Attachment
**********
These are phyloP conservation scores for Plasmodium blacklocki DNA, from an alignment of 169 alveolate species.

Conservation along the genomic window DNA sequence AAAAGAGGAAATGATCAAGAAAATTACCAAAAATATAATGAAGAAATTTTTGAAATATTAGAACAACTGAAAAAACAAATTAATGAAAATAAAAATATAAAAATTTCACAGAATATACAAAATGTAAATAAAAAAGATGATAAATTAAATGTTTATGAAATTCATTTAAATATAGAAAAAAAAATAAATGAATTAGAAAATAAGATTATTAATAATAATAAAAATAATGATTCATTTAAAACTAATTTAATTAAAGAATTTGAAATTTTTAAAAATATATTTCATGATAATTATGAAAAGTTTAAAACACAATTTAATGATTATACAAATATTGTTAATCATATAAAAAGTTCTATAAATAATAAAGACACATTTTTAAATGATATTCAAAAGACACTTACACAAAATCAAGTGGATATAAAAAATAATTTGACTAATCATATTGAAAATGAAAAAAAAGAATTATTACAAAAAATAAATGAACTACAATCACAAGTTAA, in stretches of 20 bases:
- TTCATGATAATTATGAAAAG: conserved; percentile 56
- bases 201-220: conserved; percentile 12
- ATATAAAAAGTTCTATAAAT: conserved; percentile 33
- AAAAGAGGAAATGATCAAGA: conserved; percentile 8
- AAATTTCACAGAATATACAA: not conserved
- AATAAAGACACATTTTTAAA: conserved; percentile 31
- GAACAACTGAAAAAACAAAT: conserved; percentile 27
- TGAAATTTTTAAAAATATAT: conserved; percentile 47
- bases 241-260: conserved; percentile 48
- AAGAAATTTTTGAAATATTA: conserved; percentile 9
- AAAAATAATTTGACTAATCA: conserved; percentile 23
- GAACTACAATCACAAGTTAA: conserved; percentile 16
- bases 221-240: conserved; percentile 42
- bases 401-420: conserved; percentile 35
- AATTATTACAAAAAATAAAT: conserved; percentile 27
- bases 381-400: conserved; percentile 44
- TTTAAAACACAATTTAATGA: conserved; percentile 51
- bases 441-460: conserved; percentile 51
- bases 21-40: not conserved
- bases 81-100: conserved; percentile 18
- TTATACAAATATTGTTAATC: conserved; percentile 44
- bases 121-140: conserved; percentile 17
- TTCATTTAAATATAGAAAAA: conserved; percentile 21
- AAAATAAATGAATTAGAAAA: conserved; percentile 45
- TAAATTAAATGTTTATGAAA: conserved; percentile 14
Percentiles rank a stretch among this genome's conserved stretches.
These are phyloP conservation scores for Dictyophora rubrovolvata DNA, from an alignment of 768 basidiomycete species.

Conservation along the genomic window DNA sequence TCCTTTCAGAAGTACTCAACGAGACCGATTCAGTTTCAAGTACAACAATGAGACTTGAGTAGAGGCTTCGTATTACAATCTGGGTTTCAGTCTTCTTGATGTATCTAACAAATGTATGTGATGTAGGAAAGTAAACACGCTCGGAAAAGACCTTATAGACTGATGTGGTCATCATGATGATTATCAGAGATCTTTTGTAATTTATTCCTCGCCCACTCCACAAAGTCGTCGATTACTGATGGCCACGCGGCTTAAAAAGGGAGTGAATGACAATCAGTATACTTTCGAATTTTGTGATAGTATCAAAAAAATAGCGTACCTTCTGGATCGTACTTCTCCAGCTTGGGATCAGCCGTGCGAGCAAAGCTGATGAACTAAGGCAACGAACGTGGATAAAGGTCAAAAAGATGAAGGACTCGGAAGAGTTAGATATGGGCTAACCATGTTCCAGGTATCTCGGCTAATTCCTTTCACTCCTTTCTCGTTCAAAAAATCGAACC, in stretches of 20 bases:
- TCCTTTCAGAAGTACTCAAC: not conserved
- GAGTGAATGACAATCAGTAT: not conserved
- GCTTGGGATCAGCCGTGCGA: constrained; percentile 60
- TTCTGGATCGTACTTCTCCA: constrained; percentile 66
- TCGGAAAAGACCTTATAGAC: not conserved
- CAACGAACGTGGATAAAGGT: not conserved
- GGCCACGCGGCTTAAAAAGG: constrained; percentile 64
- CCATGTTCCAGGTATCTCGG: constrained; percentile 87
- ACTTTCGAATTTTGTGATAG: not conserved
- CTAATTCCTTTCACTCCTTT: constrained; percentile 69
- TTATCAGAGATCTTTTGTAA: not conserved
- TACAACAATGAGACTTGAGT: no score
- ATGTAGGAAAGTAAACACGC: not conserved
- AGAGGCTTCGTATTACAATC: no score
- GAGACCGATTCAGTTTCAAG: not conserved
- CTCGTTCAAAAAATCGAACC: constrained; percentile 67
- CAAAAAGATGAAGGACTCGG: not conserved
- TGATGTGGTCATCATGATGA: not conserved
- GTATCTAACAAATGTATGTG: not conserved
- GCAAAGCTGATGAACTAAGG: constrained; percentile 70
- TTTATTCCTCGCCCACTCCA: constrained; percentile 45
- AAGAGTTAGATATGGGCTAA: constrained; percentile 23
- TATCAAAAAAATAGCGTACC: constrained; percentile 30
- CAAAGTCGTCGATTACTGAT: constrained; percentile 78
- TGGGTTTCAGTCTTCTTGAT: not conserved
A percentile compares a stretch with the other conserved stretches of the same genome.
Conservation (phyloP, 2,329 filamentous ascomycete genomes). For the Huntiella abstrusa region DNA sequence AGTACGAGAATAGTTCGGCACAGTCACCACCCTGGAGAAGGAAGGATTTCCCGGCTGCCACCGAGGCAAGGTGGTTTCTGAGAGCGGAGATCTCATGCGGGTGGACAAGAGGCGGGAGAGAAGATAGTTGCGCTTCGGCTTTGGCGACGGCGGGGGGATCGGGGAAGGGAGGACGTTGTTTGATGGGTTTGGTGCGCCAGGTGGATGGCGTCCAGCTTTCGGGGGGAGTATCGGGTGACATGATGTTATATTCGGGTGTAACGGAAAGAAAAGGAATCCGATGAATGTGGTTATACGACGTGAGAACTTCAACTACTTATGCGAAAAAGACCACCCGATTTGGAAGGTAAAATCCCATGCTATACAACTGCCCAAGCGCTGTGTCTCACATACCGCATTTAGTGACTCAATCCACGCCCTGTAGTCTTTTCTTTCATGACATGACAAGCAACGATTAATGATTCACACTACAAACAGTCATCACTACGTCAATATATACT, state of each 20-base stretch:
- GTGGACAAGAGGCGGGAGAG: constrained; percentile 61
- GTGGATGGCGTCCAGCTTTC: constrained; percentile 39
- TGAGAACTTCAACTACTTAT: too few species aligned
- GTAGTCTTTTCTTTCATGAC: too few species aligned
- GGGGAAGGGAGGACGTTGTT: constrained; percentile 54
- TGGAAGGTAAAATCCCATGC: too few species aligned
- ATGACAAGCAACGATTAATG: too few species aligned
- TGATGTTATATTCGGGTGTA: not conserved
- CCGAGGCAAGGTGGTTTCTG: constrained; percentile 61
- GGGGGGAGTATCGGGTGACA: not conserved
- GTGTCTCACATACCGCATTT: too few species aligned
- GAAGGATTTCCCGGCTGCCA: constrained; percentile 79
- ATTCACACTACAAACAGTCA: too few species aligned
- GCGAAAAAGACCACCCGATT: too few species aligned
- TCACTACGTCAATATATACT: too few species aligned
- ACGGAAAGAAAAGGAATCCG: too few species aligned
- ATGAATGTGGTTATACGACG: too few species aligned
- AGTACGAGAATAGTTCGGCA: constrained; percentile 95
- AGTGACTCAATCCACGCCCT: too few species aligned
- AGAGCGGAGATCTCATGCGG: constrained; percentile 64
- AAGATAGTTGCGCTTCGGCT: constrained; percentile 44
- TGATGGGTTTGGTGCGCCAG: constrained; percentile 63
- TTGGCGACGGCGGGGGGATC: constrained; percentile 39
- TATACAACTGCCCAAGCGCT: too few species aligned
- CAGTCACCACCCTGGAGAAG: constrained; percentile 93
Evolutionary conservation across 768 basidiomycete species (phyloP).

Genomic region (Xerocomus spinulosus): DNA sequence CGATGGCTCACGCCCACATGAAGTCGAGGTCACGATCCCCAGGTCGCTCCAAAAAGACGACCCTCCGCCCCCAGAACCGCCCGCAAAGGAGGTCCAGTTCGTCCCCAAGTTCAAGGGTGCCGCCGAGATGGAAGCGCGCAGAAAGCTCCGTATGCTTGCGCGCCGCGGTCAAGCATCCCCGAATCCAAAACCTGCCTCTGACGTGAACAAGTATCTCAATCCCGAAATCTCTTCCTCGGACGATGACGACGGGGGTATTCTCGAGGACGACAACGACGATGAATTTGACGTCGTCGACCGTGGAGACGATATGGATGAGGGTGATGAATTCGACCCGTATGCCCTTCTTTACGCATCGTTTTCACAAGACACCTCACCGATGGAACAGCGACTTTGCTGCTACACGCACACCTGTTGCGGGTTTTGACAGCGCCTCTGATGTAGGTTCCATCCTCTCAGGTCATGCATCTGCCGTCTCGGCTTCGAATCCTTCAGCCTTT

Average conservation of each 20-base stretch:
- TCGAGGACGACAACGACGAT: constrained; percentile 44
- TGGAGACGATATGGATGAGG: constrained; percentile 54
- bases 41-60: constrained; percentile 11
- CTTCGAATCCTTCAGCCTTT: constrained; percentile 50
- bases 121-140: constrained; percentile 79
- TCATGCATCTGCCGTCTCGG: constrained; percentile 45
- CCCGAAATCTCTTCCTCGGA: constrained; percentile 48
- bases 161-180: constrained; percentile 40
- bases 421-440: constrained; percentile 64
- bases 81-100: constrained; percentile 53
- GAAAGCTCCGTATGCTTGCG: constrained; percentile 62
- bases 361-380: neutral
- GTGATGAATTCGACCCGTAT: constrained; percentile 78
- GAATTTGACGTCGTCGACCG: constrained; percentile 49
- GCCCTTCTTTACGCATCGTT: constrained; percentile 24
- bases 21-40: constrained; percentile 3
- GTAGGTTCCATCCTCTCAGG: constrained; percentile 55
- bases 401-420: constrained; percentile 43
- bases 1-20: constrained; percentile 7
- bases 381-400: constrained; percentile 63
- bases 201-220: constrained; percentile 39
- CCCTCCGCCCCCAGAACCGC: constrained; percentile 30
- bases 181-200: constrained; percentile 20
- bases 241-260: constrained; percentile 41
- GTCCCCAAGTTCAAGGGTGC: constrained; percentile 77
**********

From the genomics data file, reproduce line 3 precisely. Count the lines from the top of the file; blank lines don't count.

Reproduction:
- TTCATGATAATTATGAAAAG: conserved; percentile 56